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making STEM more inclusive to those with intellectual disabilities

STEM Fields Should Be More Inclusive to Those with Cognitive Disabilities

Recent study challenges the idea that students with cognitive disabilities can't be in STEM

A new Portland State University (PSU) study challenges the idea that youth with cognitive disabilities are unable or lack potential to pursue a career in science, technology, engineering, and mathematics.

In a study using national data on more than 15,000 adolescents, the researchers found that undergraduates with medicated ADHD or autism appear to be more likely to major in STEM than youth without cognitive disabilities, and youth with autism have the most positive STEM attitudes.

Dara Shifrer, the lead author and an associate professor of sociology at PSU, says that increasing access to STEM fields for youth with disabilities depends not only on encouraging them to pursue STEM majors but also to enroll in college because STEM occupations often require bachelor's degrees at higher rates.

"We need a diverse STEM workforce so innovation and technologies are meeting the needs of the whole populace," she said.

Shifrer said the findings counter the notion that all youth with cognitive disabilities lack potential and ability. Instead, she says their potential often remains untapped due to inconsistent and subjective disability classifications, placement in lower-level courses, and lower expectations that are then likely to lead to self-fulfilling prophecies of poorer academic achievement and attitudes.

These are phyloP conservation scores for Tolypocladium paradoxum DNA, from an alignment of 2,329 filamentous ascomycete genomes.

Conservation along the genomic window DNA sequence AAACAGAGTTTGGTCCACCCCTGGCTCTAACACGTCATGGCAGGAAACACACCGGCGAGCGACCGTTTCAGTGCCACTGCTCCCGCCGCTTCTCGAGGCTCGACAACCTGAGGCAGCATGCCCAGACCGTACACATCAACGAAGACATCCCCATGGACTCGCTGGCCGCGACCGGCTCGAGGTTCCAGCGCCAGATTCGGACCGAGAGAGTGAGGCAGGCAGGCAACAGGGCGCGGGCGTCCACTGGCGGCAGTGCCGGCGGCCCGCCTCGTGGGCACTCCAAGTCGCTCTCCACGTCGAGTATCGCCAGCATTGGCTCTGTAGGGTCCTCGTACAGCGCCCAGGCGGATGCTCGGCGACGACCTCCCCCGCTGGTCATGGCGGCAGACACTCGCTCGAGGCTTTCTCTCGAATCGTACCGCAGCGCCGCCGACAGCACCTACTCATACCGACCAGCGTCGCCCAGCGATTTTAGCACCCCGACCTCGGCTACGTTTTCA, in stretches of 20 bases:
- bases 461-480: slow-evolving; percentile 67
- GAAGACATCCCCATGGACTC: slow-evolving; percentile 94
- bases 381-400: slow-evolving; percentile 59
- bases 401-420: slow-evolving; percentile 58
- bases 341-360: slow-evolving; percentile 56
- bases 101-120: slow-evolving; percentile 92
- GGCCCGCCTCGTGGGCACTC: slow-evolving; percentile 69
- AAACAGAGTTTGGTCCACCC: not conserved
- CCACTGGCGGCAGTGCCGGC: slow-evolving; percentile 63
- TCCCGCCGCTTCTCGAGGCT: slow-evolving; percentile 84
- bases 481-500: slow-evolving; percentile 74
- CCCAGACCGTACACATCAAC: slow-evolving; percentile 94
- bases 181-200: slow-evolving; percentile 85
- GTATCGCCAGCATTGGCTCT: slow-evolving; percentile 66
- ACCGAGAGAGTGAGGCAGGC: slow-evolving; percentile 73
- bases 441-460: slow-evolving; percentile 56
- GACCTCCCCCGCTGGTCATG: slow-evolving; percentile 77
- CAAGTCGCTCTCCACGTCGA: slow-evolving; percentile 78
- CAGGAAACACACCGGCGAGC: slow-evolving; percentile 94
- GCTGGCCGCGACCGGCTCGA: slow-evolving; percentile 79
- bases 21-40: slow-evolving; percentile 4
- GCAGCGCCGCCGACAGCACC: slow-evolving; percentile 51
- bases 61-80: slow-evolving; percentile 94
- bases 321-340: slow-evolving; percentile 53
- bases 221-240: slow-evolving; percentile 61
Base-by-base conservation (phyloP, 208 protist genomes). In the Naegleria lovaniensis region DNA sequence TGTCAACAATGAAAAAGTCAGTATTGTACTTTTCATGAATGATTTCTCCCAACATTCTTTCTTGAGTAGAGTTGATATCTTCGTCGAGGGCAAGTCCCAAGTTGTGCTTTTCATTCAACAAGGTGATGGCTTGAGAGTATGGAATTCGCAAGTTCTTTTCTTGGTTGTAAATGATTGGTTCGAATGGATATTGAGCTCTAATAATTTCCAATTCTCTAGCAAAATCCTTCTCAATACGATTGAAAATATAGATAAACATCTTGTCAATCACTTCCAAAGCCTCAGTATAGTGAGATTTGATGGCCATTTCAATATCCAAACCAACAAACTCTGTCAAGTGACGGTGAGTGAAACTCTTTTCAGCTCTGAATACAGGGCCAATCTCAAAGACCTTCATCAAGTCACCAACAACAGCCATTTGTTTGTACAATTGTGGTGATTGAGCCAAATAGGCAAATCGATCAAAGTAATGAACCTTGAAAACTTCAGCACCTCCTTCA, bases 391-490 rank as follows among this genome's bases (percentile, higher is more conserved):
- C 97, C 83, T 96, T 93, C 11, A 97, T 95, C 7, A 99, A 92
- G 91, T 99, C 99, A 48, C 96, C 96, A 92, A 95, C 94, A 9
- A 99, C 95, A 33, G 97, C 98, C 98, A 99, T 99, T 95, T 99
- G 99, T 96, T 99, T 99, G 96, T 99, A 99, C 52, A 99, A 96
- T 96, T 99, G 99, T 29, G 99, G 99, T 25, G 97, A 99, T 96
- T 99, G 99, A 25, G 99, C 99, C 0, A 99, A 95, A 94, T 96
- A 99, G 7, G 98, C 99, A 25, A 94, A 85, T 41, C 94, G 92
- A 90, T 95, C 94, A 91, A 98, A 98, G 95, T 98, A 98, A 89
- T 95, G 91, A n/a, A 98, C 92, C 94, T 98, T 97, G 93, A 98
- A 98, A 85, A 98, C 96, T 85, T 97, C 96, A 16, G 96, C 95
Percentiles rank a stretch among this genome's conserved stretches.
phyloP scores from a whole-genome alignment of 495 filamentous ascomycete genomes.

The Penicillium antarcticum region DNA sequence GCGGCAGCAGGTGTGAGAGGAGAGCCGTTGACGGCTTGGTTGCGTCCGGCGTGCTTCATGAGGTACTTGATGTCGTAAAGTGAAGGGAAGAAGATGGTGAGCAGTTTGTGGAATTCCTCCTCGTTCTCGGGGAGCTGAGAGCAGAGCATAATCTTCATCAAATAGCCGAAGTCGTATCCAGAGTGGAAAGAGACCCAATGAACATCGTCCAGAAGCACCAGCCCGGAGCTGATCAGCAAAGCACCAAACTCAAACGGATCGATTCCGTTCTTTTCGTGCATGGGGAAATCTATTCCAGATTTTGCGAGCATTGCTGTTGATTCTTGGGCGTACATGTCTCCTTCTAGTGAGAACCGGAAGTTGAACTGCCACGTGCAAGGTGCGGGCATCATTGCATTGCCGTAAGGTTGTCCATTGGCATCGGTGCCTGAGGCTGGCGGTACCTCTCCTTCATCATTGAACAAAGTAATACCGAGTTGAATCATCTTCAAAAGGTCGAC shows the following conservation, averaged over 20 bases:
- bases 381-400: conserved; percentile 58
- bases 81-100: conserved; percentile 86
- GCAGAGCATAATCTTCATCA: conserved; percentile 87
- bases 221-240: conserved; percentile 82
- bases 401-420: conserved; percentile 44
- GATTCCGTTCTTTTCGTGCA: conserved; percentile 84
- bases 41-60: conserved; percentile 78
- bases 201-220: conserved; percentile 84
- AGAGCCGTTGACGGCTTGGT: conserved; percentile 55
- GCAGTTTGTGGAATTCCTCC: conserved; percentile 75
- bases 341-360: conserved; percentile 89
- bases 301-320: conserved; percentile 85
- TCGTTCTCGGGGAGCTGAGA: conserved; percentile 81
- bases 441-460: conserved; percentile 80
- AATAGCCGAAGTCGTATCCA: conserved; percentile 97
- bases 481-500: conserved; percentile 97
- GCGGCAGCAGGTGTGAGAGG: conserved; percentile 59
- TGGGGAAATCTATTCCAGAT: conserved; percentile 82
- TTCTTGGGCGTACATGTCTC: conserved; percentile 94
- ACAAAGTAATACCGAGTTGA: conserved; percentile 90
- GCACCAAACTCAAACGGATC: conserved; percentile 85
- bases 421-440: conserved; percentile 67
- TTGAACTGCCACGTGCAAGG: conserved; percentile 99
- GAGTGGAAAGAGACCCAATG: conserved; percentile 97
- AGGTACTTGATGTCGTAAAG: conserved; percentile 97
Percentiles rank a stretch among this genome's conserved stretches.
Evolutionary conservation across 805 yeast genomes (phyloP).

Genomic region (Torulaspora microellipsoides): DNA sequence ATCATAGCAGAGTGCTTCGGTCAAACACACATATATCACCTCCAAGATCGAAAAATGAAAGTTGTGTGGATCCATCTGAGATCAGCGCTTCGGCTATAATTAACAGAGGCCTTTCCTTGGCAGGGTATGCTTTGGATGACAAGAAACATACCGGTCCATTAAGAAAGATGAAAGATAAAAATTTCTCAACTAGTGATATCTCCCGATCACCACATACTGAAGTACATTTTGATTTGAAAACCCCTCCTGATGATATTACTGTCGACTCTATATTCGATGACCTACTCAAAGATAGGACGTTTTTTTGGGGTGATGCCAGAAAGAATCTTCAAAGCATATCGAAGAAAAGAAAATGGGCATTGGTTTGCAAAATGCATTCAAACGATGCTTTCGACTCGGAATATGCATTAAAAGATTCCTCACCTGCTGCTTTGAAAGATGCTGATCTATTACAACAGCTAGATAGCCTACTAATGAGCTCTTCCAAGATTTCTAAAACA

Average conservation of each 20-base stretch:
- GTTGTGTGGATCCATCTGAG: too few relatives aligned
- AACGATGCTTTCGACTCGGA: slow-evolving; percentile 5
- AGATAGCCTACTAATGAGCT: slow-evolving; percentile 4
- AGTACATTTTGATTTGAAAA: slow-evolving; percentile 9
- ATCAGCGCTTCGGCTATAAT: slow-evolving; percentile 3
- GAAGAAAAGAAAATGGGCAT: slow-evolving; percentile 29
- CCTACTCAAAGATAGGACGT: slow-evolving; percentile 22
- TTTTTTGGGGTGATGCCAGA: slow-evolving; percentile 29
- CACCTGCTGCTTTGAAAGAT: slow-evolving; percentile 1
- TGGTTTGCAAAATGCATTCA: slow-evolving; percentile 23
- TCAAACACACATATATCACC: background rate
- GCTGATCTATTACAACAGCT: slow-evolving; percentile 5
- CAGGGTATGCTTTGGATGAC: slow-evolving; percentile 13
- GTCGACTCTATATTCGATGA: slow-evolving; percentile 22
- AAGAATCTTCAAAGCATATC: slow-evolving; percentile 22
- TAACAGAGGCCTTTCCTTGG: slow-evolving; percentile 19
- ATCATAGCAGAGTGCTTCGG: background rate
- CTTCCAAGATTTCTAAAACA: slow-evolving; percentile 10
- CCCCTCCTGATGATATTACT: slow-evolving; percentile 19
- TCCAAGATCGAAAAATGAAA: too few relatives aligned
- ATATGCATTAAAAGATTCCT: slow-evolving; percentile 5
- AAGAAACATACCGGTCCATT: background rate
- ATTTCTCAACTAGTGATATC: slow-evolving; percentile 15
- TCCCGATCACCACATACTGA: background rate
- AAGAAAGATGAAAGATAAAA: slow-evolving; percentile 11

Both achievement and attitudes are important for postsecondary STEM outcomes, she said. The study found that if a student identifies as a math or science person, feels efficacious in their abilities and perceives math and science as useful for their goals, they're more likely to major in STEM. While achievement is important for college enrollment, attitudes are more strongly associated with pursuing a degree in a STEM field.

"People don't feel like they belong in STEM classes even in high school and it impacts their likelihood of choosing a STEM major, persisting in STEM and choosing a STEM job," Shifrer said. "STEM faculty and STEM employers write off lack of representation of people with cognitive disabilities as inevitable, perceiving them as having no potential, but they don't consider the roles of attitudes and don't consider their contributions to those attitudes. They're part of the reason why people don't feel like they belong."

Results showed that higher levels of high school achievement typically mattered more than STEM-positive attitudes for increasing the likelihood that a student enrolls in college, regardless of disability status and type. In contrast, STEM-positive attitudes mattered more than achievement for increasing the likelihood that a student majors in STEM, regardless of disability status and type.

The findings were published in the journal Socius: Sociological Research for a Dynamic World. Shifrer and her co-author, PhD student Daniel Mackin Freeman, are now looking into what explains why some youth with cognitive disabilities are high-achieving and others are low-achieving.

"Often in research and policy, people with disabilities are treated as a monolithic category but that's problematic," Mackin Freeman said.

- This press release was originally published on the PSU website. It has been edited for style